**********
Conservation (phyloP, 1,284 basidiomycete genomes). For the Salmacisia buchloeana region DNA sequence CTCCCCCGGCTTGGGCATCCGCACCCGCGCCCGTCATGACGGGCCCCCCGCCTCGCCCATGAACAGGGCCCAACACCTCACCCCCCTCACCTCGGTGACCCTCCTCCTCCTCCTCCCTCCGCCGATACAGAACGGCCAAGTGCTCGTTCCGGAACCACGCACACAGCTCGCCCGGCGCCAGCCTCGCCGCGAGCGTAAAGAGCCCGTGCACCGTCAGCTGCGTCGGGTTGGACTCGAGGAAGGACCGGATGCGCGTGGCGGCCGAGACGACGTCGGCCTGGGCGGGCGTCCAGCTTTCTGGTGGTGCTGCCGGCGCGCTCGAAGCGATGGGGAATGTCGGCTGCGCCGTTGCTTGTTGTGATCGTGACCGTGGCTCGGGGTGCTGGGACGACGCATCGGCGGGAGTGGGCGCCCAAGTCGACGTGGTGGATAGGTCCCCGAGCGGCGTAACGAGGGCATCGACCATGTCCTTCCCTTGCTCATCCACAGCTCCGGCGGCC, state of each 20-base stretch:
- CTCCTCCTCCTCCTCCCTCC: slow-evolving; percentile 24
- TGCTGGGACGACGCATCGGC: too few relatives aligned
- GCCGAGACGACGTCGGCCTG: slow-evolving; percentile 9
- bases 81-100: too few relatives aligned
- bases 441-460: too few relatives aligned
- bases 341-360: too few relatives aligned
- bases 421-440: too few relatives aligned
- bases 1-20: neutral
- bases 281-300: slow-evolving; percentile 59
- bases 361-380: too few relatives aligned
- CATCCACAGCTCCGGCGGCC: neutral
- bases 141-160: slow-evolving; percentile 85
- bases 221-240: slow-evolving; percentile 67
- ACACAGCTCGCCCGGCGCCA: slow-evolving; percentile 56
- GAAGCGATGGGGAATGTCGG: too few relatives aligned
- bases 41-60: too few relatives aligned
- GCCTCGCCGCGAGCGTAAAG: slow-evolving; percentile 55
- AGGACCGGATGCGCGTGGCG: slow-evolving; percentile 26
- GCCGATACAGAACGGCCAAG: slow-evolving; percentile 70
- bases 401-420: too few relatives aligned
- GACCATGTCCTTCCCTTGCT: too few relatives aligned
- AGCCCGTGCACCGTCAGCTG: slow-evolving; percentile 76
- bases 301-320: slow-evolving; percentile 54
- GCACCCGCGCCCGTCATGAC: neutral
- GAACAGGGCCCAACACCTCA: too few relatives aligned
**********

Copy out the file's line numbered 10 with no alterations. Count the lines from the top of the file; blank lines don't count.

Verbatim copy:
- bases 281-300: slow-evolving; percentile 59